September 4, 2014
Information included in recent bond disclosures by the State of Illinois indicate that the pension obligation bonds (POBs) sold in 2003 primarily to boost the retirement systems’ assets have earned the minimum investment returns needed to break even in only seven of the last ten years.
The $10 billion pension bond issuance will cost the State a total of $11.9 billion in interest repaid through FY2033. This amounts to a total interest cost of 5.05%. According to the bond document, any year the retirement systems’ annual rate of return on investments is lower than this amount, the unfunded liabilities of the pension funds increase due to the bond issuance.
The official statement accompanying the State’s $750 million General Obligation bond sale in May 2014 included detailed information regarding investment returns for the State’s five retirement systems. The data show that in 2008, 2009 and 2012 the rate of return was lower than 5.05%.
The following chart compares the actual rate of return on investments to the total interest cost of the 2003 POBs for 2004 through 2013.
When the pension bonds were sold in June 2003, $7.3 billion of the proceeds was deposited into the five State pension funds to increase the retirement systems’ assets. The remainder was used to pay for part of the State’s required FY2003 pension contribution and all of the $1.9 billion contribution in FY2004 that would have otherwise been made using General Funds resources. The State also sold a combined total of $7.2 billion in pension bonds to make its statutorily required contributions in FY2010 and FY2011.
Each year after the State’s retirement systems certify the amount that the State must pay under its statutory funding plan, the law authorizing the 2003 POBs requires the State to reduce its payments by the amount of interest owed on the $7.3 billion deposited into the funds. There is no offset for the FY2010 and FY2011 POBs since all of the proceeds were used for contributions and not to increase the assets above the statutory funding plan.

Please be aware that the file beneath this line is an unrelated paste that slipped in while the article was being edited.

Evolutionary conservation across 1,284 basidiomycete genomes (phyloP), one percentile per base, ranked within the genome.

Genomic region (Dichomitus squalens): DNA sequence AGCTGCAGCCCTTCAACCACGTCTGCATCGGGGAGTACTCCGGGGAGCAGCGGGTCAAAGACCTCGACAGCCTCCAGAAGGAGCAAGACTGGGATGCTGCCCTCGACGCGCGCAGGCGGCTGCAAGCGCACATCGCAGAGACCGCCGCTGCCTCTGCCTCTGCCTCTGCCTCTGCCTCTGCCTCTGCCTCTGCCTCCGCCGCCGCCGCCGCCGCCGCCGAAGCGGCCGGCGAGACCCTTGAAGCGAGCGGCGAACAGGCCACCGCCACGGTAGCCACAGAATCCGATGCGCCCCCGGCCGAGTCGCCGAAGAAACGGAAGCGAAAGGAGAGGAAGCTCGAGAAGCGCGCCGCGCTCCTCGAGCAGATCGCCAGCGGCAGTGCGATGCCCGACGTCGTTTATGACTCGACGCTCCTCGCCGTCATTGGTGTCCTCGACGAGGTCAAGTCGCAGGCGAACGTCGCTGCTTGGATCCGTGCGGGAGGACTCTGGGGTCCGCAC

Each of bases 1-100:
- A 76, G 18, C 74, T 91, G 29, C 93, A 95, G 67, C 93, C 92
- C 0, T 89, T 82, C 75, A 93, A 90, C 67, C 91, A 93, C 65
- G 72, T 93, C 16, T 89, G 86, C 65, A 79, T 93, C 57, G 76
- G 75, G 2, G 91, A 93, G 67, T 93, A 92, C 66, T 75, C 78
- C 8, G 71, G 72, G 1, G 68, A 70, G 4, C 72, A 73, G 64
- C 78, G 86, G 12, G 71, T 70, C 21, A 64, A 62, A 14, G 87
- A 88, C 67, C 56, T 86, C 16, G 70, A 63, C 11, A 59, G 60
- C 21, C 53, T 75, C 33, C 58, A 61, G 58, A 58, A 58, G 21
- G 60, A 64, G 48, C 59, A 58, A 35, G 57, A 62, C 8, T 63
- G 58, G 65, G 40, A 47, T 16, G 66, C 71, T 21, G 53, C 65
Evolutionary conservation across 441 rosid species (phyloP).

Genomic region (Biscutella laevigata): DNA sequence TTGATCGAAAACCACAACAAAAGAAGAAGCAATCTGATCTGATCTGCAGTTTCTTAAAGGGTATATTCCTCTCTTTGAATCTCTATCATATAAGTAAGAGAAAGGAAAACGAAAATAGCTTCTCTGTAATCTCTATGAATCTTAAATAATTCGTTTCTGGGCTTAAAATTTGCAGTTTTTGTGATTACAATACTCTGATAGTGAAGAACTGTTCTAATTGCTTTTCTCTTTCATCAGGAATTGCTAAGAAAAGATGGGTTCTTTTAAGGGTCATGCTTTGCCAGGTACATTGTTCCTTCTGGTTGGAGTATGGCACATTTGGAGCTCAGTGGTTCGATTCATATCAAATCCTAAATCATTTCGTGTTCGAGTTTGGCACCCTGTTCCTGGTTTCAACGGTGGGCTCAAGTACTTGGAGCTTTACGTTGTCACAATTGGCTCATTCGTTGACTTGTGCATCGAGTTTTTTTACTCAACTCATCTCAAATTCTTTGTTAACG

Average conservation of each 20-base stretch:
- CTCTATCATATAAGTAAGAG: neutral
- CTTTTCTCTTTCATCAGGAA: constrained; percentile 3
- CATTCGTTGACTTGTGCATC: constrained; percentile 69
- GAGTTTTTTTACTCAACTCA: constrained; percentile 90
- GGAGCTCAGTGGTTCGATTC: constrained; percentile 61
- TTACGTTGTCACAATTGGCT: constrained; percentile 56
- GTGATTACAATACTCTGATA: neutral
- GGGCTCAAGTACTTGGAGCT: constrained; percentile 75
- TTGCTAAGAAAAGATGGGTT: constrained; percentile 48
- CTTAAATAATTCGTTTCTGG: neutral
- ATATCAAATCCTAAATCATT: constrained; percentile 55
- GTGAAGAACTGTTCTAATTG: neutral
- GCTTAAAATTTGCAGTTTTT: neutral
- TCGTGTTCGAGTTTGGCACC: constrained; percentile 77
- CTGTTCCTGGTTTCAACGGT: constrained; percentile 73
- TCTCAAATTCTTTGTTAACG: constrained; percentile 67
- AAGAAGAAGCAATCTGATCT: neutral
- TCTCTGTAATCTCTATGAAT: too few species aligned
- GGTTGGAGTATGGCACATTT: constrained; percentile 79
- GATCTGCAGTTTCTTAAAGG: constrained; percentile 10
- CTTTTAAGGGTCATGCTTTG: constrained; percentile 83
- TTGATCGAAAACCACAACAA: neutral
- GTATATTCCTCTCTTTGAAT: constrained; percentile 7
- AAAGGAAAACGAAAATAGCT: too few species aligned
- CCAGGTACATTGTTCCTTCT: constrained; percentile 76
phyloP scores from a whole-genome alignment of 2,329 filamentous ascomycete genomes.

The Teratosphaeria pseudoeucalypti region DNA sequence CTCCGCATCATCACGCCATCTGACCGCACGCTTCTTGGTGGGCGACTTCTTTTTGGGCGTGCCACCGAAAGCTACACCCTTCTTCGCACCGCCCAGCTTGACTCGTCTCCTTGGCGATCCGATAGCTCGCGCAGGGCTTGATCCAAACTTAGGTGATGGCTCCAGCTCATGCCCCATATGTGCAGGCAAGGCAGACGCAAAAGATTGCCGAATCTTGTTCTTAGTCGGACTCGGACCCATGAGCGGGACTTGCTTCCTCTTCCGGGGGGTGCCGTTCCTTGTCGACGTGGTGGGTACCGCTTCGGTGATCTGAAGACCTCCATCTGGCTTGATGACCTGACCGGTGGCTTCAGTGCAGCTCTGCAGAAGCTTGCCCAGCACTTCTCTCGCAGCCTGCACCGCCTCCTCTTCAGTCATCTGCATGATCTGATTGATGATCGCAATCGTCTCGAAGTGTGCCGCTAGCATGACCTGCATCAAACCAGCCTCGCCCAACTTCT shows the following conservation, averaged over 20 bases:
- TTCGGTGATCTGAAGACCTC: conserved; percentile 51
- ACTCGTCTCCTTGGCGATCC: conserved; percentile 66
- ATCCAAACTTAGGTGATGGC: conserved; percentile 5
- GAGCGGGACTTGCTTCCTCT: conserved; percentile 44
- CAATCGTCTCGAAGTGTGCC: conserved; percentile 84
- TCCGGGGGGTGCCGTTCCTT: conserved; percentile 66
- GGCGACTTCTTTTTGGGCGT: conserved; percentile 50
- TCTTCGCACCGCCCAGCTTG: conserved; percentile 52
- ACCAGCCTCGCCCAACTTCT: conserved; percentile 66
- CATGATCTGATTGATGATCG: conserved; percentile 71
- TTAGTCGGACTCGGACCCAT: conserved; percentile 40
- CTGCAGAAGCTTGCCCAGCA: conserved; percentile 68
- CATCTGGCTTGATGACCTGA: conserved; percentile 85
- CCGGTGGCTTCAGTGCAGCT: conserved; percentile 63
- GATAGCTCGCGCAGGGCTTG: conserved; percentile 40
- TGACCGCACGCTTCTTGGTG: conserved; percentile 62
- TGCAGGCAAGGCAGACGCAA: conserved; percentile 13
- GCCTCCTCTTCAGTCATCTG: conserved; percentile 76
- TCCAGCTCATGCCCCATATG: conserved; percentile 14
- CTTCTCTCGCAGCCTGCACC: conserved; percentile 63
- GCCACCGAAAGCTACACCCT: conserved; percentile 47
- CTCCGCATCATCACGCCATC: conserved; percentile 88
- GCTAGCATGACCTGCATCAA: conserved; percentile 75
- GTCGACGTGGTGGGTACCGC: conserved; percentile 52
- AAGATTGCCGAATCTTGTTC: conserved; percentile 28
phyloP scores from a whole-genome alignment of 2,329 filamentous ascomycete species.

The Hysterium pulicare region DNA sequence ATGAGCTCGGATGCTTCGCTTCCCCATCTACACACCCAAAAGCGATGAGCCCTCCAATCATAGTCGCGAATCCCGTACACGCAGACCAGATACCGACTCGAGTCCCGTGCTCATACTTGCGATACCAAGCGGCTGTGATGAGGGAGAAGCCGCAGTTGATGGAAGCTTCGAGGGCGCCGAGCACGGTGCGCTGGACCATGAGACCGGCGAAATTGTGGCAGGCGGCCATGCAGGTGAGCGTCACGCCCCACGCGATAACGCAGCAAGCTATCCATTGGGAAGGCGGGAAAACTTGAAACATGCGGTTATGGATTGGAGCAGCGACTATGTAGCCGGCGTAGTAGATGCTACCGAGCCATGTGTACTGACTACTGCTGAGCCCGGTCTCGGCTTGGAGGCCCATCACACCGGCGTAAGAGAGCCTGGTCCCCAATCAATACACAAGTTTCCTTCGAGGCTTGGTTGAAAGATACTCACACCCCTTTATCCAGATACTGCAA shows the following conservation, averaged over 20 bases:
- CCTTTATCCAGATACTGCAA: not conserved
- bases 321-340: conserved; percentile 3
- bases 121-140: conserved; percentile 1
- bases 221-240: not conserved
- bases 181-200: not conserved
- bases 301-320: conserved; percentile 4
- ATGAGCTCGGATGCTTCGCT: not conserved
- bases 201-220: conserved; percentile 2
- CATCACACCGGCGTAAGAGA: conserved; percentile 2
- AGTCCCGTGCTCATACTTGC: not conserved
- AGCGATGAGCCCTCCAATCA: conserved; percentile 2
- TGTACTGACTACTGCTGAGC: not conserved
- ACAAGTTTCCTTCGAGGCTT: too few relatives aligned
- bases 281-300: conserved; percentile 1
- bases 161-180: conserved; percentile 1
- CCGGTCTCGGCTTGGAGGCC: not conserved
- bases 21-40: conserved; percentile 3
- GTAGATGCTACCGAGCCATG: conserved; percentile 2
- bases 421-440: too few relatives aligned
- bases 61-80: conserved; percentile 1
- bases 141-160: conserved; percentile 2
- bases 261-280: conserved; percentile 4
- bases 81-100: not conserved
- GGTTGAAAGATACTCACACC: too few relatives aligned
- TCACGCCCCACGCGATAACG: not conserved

According to the bond disclosure document, this means that any time the systems annual investment returns exceed the 5.05% interest cost of the bonds the State’s unfunded pension liabilities are lower than they would have been without the additional assets from the pension bond sale. Conversely, any year that the annual investment returns are lower than 5.05%, the unfunded liabilities of the systems are higher than they otherwise would have been (see page 75 and 76 of the official statement for more details).
This interplay between the interest owed on the POBs and the rate of return achieved by the retirement funds defines the risk inherent in borrowing to improve the State’s pension funding and is referred to as interest rate arbitrage. Since Illinois has exceeded this amount in most years, issuing the 2003 POBs at this moment appears have benefited the State financially. At other times the POBs might look less successful if investment returns suffer due to market fluctuations.
A national survey of pension borrowing published by the Center on Retirement Research at Boston College demonstrates the shifting perspective on the success of POB sales to improve pension funding based on market conditions. The study, published in July, reviewed all 5,109 POBs issued across the country by 529 different government entities with a value of $98 billion in 2013 dollars. The researchers concluded that as of 2013 the POBs netted 1.5% in positive earnings. However, the Center’s data show that in 2009 POBs nationally had lost 2.6% in earnings for issuers when the global recession hampered investment returns for pension funds.
The study concludes that since many of the bonds have a 30-year life, a final conclusion cannot be drawn on the overall success of the deals simply from the positive or negative results in any given year.